Welcome to Word of the Week! Stay tuned for a new word each week to amp up your nature vocabulary!
Hirsute [hir·sute] (adjective): 1. covered in coarse, stiff hairs; 2. hairy.
When you look closely, many plants can be quite hairy (or "hirsute"). These hairs can give a plant several advantages. The hairs reduce the wind reaches a leaf and thereby reduces its loss of water. The hairs also deter sap-sucking insects such as aphids and leafhoppers from causing as much damage to the plant. Some hairs also deter larger grazing animals such as deer. A few examples of hirsute plants in High Park include: Staghorn Sumac stems, Black Oak leaves, Hoary vervain stems, the edges of Beech leaves and Round-headed Bush Clover.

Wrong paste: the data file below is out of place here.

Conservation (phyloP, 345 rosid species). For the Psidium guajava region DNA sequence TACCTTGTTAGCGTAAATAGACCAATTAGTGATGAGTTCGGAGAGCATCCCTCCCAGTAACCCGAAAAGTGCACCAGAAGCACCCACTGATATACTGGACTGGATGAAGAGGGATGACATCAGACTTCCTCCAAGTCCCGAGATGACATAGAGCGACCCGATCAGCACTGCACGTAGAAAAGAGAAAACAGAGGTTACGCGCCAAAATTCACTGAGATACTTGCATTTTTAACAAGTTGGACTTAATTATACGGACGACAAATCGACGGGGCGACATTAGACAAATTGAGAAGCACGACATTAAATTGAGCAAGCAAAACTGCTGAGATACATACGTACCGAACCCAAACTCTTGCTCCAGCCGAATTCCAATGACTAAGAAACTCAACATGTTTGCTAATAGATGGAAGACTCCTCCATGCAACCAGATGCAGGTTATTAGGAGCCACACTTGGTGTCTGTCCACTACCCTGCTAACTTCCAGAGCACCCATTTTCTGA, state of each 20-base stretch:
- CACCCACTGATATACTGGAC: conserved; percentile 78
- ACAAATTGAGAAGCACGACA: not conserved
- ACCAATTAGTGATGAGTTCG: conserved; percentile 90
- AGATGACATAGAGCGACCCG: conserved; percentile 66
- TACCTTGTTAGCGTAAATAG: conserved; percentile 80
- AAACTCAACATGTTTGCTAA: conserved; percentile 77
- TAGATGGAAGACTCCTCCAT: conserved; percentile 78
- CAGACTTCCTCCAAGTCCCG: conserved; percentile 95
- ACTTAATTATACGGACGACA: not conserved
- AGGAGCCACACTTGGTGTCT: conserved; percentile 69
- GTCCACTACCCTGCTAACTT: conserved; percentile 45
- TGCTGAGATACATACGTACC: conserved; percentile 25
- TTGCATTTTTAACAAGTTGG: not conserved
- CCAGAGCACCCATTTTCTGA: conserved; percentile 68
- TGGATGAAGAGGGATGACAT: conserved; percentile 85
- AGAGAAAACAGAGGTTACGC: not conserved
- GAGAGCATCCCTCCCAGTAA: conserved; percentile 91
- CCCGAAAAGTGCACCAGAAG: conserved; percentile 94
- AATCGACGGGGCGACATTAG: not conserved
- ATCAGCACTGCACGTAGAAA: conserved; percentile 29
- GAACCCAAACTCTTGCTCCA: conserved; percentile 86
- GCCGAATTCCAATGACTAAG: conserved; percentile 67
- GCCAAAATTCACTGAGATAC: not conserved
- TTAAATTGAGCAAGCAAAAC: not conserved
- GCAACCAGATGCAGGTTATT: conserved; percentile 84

Example: "I never knew that black oak leaves were so hirsute! They are way more hirsute than red oak leaves!"